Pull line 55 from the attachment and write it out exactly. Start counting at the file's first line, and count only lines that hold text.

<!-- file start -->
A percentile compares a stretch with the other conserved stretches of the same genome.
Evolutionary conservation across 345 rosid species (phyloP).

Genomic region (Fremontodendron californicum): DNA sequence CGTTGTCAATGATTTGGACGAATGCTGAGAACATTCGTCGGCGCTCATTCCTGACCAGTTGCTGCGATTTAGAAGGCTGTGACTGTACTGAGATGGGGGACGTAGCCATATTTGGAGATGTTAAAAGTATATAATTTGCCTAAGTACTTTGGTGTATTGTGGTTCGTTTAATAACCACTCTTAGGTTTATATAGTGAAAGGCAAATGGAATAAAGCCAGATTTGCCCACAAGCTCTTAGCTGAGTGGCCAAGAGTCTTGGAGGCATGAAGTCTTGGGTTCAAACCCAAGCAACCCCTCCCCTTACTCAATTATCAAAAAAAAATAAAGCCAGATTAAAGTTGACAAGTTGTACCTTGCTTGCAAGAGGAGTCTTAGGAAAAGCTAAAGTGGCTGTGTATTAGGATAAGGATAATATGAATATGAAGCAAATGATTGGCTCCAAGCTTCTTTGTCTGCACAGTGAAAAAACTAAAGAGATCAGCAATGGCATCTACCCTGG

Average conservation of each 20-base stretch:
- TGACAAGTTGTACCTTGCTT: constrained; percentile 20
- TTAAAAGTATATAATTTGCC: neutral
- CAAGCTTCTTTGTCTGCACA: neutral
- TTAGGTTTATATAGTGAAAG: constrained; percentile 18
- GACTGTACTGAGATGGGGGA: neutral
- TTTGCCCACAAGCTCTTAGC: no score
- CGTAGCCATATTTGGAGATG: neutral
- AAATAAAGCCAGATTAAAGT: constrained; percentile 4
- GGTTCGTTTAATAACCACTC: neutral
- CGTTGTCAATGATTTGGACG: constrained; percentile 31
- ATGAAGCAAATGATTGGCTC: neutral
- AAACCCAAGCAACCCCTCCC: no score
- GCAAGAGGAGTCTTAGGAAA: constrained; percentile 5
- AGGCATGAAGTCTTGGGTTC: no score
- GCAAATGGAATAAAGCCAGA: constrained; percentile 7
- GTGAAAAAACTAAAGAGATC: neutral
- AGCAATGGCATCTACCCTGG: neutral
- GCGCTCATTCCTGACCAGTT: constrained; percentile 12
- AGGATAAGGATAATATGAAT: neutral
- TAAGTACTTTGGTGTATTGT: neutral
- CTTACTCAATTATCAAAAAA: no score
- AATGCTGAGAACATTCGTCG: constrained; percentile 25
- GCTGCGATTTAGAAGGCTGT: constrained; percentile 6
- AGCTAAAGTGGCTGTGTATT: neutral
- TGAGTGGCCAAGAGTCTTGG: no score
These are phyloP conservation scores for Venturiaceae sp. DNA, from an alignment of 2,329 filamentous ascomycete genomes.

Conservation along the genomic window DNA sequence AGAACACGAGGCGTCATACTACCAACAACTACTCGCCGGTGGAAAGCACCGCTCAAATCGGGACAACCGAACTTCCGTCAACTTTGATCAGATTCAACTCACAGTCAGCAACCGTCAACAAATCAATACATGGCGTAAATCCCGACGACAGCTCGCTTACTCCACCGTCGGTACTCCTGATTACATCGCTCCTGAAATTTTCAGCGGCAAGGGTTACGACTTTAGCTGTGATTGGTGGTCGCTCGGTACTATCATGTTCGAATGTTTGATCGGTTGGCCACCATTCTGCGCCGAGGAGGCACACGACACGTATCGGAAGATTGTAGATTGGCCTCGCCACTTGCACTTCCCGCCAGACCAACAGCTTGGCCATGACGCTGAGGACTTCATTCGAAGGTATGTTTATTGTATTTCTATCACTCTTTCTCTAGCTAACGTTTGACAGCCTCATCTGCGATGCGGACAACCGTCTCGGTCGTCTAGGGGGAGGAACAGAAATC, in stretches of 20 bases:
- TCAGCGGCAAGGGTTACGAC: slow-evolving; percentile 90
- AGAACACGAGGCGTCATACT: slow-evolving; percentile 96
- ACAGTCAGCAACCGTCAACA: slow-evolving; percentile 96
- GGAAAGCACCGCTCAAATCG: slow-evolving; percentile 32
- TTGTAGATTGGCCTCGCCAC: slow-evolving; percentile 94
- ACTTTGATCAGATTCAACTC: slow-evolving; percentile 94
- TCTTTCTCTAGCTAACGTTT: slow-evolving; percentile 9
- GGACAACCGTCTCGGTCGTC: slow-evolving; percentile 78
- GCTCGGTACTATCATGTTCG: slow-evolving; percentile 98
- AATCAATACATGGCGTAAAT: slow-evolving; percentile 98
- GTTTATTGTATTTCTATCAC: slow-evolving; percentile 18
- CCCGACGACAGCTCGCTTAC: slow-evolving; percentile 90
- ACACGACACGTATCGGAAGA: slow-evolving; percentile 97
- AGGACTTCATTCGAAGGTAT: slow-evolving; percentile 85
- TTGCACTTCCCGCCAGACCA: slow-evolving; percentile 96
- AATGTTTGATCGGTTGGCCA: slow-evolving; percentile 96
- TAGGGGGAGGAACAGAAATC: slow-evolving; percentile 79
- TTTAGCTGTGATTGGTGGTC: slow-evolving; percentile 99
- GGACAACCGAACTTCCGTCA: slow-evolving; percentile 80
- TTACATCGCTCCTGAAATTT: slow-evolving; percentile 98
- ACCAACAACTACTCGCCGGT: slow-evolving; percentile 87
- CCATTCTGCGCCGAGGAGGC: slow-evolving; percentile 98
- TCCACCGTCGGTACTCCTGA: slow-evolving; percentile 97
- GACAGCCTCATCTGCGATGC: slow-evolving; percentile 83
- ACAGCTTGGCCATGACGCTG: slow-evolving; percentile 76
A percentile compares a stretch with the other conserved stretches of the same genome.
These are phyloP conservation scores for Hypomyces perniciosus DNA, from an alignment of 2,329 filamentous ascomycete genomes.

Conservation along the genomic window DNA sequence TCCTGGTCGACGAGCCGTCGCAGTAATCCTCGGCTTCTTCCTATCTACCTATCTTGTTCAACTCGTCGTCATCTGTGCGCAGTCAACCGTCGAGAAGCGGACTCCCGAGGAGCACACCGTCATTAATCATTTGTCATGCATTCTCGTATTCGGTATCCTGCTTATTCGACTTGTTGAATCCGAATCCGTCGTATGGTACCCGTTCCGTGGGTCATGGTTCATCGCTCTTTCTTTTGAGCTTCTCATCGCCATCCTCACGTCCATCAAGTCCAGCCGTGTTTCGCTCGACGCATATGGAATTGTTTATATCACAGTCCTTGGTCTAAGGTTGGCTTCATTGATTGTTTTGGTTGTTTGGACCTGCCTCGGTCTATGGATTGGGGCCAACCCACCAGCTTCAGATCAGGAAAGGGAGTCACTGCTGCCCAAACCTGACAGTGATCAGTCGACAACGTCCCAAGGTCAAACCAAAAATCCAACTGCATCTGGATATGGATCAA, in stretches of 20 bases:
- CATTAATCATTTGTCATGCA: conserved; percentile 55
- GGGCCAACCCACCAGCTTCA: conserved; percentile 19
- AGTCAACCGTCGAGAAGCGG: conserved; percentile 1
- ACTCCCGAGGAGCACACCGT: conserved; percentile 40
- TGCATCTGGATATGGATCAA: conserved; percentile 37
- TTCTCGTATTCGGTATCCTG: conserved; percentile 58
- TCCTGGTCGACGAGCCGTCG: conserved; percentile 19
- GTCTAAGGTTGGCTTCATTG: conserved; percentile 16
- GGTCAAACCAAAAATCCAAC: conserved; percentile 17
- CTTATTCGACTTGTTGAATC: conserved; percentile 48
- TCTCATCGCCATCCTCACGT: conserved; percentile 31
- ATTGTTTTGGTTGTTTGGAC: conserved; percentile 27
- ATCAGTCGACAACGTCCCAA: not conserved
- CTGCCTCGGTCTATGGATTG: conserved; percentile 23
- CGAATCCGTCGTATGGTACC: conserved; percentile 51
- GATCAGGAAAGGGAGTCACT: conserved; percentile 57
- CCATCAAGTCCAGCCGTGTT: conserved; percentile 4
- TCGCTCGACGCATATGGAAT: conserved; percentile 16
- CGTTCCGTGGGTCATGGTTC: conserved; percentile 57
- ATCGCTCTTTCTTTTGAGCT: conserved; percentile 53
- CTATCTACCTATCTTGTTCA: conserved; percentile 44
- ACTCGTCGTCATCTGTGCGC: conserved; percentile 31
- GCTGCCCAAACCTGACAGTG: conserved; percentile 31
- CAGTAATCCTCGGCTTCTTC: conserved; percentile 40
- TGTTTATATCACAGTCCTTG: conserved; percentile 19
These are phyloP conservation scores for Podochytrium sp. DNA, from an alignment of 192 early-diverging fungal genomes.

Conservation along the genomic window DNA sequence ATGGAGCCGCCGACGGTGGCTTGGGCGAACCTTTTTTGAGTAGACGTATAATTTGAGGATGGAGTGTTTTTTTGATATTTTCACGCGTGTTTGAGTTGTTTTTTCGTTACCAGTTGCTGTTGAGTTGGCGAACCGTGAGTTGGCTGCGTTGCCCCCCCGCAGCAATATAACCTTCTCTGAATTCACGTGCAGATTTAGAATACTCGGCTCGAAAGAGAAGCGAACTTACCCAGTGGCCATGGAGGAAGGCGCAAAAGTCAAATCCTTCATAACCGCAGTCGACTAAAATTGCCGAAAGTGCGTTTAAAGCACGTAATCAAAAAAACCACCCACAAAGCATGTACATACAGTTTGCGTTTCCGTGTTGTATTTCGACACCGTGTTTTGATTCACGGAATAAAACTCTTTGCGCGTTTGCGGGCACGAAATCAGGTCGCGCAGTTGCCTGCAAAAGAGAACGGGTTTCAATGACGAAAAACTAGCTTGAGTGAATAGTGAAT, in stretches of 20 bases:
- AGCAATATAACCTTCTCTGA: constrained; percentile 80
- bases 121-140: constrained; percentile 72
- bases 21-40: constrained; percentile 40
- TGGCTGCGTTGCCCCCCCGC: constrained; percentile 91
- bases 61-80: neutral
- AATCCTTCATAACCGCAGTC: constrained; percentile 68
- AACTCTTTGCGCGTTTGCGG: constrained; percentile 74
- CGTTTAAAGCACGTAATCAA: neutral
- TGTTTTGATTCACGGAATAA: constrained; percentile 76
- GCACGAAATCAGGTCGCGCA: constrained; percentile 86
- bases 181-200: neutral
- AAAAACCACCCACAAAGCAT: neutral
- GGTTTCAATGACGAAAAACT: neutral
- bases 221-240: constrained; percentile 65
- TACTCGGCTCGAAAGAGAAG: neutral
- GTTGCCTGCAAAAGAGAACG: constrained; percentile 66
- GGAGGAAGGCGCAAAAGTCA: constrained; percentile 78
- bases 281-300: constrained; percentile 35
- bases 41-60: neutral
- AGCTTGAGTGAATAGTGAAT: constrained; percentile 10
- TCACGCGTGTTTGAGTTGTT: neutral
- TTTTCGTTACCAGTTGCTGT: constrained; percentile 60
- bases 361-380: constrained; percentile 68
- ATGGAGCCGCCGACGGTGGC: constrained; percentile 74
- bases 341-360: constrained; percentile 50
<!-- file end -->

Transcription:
- GACAGCCTCATCTGCGATGC: slow-evolving; percentile 83